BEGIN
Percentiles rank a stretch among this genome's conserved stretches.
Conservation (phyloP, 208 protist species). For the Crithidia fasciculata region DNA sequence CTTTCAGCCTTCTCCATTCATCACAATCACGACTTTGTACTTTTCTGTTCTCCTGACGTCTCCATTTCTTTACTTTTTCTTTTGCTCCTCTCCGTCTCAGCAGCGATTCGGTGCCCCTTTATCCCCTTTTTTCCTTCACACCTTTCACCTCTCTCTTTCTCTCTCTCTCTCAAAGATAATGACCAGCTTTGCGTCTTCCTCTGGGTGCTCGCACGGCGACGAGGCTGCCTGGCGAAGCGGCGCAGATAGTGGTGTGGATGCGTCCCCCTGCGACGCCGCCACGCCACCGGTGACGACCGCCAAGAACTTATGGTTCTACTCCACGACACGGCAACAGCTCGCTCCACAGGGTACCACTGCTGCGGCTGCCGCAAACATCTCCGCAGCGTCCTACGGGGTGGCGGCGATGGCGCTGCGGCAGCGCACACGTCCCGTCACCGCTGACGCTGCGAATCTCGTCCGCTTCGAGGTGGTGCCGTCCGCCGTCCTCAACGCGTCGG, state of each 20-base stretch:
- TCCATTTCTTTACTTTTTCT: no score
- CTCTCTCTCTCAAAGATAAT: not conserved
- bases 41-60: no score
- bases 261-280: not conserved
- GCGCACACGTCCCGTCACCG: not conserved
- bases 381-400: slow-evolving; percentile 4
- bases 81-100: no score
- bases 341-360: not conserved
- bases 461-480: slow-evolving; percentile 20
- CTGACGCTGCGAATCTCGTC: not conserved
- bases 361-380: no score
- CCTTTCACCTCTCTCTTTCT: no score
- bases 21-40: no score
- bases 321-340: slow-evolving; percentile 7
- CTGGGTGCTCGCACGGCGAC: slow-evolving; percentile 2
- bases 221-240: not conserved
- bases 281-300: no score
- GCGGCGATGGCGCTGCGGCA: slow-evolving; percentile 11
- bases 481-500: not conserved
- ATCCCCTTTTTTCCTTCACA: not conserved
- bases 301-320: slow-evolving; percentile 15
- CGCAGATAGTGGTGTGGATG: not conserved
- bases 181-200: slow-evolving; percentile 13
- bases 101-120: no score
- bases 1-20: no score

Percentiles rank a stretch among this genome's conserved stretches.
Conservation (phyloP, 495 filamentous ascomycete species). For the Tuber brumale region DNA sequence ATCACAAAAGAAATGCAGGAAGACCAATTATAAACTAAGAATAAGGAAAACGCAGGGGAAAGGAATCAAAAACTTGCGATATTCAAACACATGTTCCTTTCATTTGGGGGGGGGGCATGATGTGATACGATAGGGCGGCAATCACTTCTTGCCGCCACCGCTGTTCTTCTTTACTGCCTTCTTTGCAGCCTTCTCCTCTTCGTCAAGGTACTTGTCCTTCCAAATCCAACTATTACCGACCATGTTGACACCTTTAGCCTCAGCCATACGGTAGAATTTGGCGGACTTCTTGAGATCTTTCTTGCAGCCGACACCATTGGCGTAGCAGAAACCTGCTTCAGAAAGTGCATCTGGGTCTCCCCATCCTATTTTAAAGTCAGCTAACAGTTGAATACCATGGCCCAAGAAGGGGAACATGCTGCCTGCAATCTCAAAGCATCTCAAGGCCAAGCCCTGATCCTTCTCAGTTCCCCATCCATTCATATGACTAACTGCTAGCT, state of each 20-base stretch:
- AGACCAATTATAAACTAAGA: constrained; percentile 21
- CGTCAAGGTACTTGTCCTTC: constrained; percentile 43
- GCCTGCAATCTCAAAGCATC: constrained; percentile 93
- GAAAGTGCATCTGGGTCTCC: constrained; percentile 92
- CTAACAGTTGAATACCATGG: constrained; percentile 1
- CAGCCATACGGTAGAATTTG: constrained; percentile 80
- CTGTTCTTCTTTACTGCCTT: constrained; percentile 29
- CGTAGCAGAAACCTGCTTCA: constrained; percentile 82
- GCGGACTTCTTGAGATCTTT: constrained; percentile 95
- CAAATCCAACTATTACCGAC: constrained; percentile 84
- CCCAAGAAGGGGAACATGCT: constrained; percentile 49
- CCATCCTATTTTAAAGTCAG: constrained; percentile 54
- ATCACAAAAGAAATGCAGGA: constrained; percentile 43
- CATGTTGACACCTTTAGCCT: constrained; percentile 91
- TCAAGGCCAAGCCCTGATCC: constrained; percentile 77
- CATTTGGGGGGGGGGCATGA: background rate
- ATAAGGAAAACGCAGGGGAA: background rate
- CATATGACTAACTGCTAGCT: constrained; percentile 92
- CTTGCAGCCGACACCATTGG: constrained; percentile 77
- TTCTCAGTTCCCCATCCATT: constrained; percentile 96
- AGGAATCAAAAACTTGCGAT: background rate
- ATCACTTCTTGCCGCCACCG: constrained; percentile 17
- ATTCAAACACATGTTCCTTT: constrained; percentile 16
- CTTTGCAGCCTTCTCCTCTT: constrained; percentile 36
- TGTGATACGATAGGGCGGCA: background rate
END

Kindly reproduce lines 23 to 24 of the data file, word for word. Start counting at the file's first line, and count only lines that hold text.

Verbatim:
- bases 301-320: slow-evolving; percentile 15
- CGCAGATAGTGGTGTGGATG: not conserved